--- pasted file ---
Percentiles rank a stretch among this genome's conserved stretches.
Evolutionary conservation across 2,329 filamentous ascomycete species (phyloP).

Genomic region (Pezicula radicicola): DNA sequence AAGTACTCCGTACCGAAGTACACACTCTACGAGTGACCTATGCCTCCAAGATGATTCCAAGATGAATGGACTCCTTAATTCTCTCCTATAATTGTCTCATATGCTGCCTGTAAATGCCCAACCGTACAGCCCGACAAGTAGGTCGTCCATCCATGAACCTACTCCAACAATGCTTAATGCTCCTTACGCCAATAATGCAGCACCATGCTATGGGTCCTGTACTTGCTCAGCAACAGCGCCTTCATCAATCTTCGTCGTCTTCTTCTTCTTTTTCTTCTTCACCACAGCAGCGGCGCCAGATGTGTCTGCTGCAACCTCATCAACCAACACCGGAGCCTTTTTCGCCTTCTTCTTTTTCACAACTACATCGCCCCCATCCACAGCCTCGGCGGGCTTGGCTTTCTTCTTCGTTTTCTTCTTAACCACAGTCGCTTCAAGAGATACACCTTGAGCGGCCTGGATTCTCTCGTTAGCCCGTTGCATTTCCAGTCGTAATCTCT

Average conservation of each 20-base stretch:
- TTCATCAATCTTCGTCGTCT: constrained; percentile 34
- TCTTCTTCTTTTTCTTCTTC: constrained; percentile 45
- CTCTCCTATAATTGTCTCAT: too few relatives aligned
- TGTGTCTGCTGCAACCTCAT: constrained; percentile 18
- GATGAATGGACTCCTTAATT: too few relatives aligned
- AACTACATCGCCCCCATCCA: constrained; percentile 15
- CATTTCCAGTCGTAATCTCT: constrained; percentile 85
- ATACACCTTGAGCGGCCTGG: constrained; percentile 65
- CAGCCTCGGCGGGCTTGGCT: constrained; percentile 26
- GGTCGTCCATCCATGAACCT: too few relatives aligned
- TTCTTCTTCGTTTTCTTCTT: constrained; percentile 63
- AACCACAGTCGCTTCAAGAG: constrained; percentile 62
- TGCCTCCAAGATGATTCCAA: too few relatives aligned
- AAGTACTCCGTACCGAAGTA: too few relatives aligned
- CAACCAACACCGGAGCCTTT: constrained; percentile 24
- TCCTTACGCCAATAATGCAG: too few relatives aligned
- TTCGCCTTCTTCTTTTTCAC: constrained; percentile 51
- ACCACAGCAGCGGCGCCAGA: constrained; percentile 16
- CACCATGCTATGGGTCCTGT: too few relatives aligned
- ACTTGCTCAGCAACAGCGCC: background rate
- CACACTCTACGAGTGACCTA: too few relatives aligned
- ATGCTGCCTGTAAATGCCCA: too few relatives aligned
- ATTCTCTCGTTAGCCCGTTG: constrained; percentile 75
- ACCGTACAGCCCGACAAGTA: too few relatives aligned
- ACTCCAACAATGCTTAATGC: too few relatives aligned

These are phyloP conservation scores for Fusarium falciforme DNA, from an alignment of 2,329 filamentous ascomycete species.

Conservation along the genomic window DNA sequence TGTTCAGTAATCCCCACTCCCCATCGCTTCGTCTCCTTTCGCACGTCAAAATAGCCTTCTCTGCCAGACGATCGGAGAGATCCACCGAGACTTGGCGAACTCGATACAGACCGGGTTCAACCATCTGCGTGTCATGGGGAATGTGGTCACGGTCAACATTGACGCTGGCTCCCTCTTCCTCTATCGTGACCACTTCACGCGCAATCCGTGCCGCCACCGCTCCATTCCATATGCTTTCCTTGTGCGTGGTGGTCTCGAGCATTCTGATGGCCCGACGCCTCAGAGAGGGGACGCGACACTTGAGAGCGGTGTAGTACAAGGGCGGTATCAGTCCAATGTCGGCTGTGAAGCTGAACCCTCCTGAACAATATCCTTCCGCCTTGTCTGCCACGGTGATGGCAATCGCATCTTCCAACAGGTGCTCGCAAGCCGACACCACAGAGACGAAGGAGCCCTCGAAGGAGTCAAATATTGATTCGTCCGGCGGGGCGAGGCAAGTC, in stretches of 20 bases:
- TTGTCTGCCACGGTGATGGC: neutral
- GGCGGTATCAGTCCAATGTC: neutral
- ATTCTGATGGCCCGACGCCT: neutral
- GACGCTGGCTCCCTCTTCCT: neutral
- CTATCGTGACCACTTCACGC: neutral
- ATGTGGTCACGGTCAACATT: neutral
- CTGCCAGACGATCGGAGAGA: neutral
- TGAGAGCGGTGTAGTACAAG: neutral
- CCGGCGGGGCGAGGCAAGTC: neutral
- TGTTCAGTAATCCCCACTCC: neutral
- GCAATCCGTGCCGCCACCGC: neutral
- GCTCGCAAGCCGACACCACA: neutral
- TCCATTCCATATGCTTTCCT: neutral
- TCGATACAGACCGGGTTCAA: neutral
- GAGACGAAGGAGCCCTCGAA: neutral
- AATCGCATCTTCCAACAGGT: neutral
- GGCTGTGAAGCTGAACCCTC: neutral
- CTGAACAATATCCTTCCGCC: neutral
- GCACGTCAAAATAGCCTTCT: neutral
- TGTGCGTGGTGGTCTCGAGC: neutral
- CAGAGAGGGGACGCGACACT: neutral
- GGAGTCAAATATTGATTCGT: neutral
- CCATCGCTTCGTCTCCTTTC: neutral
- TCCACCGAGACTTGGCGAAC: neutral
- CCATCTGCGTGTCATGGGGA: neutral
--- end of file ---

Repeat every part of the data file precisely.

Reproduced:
Percentiles rank a stretch among this genome's conserved stretches.
Evolutionary conservation across 2,329 filamentous ascomycete species (phyloP).

Genomic region (Pezicula radicicola): DNA sequence AAGTACTCCGTACCGAAGTACACACTCTACGAGTGACCTATGCCTCCAAGATGATTCCAAGATGAATGGACTCCTTAATTCTCTCCTATAATTGTCTCATATGCTGCCTGTAAATGCCCAACCGTACAGCCCGACAAGTAGGTCGTCCATCCATGAACCTACTCCAACAATGCTTAATGCTCCTTACGCCAATAATGCAGCACCATGCTATGGGTCCTGTACTTGCTCAGCAACAGCGCCTTCATCAATCTTCGTCGTCTTCTTCTTCTTTTTCTTCTTCACCACAGCAGCGGCGCCAGATGTGTCTGCTGCAACCTCATCAACCAACACCGGAGCCTTTTTCGCCTTCTTCTTTTTCACAACTACATCGCCCCCATCCACAGCCTCGGCGGGCTTGGCTTTCTTCTTCGTTTTCTTCTTAACCACAGTCGCTTCAAGAGATACACCTTGAGCGGCCTGGATTCTCTCGTTAGCCCGTTGCATTTCCAGTCGTAATCTCT

Average conservation of each 20-base stretch:
- TTCATCAATCTTCGTCGTCT: constrained; percentile 34
- TCTTCTTCTTTTTCTTCTTC: constrained; percentile 45
- CTCTCCTATAATTGTCTCAT: too few relatives aligned
- TGTGTCTGCTGCAACCTCAT: constrained; percentile 18
- GATGAATGGACTCCTTAATT: too few relatives aligned
- AACTACATCGCCCCCATCCA: constrained; percentile 15
- CATTTCCAGTCGTAATCTCT: constrained; percentile 85
- ATACACCTTGAGCGGCCTGG: constrained; percentile 65
- CAGCCTCGGCGGGCTTGGCT: constrained; percentile 26
- GGTCGTCCATCCATGAACCT: too few relatives aligned
- TTCTTCTTCGTTTTCTTCTT: constrained; percentile 63
- AACCACAGTCGCTTCAAGAG: constrained; percentile 62
- TGCCTCCAAGATGATTCCAA: too few relatives aligned
- AAGTACTCCGTACCGAAGTA: too few relatives aligned
- CAACCAACACCGGAGCCTTT: constrained; percentile 24
- TCCTTACGCCAATAATGCAG: too few relatives aligned
- TTCGCCTTCTTCTTTTTCAC: constrained; percentile 51
- ACCACAGCAGCGGCGCCAGA: constrained; percentile 16
- CACCATGCTATGGGTCCTGT: too few relatives aligned
- ACTTGCTCAGCAACAGCGCC: background rate
- CACACTCTACGAGTGACCTA: too few relatives aligned
- ATGCTGCCTGTAAATGCCCA: too few relatives aligned
- ATTCTCTCGTTAGCCCGTTG: constrained; percentile 75
- ACCGTACAGCCCGACAAGTA: too few relatives aligned
- ACTCCAACAATGCTTAATGC: too few relatives aligned

These are phyloP conservation scores for Fusarium falciforme DNA, from an alignment of 2,329 filamentous ascomycete species.

Conservation along the genomic window DNA sequence TGTTCAGTAATCCCCACTCCCCATCGCTTCGTCTCCTTTCGCACGTCAAAATAGCCTTCTCTGCCAGACGATCGGAGAGATCCACCGAGACTTGGCGAACTCGATACAGACCGGGTTCAACCATCTGCGTGTCATGGGGAATGTGGTCACGGTCAACATTGACGCTGGCTCCCTCTTCCTCTATCGTGACCACTTCACGCGCAATCCGTGCCGCCACCGCTCCATTCCATATGCTTTCCTTGTGCGTGGTGGTCTCGAGCATTCTGATGGCCCGACGCCTCAGAGAGGGGACGCGACACTTGAGAGCGGTGTAGTACAAGGGCGGTATCAGTCCAATGTCGGCTGTGAAGCTGAACCCTCCTGAACAATATCCTTCCGCCTTGTCTGCCACGGTGATGGCAATCGCATCTTCCAACAGGTGCTCGCAAGCCGACACCACAGAGACGAAGGAGCCCTCGAAGGAGTCAAATATTGATTCGTCCGGCGGGGCGAGGCAAGTC, in stretches of 20 bases:
- TTGTCTGCCACGGTGATGGC: neutral
- GGCGGTATCAGTCCAATGTC: neutral
- ATTCTGATGGCCCGACGCCT: neutral
- GACGCTGGCTCCCTCTTCCT: neutral
- CTATCGTGACCACTTCACGC: neutral
- ATGTGGTCACGGTCAACATT: neutral
- CTGCCAGACGATCGGAGAGA: neutral
- TGAGAGCGGTGTAGTACAAG: neutral
- CCGGCGGGGCGAGGCAAGTC: neutral
- TGTTCAGTAATCCCCACTCC: neutral
- GCAATCCGTGCCGCCACCGC: neutral
- GCTCGCAAGCCGACACCACA: neutral
- TCCATTCCATATGCTTTCCT: neutral
- TCGATACAGACCGGGTTCAA: neutral
- GAGACGAAGGAGCCCTCGAA: neutral
- AATCGCATCTTCCAACAGGT: neutral
- GGCTGTGAAGCTGAACCCTC: neutral
- CTGAACAATATCCTTCCGCC: neutral
- GCACGTCAAAATAGCCTTCT: neutral
- TGTGCGTGGTGGTCTCGAGC: neutral
- CAGAGAGGGGACGCGACACT: neutral
- GGAGTCAAATATTGATTCGT: neutral
- CCATCGCTTCGTCTCCTTTC: neutral
- TCCACCGAGACTTGGCGAAC: neutral
- CCATCTGCGTGTCATGGGGA: neutral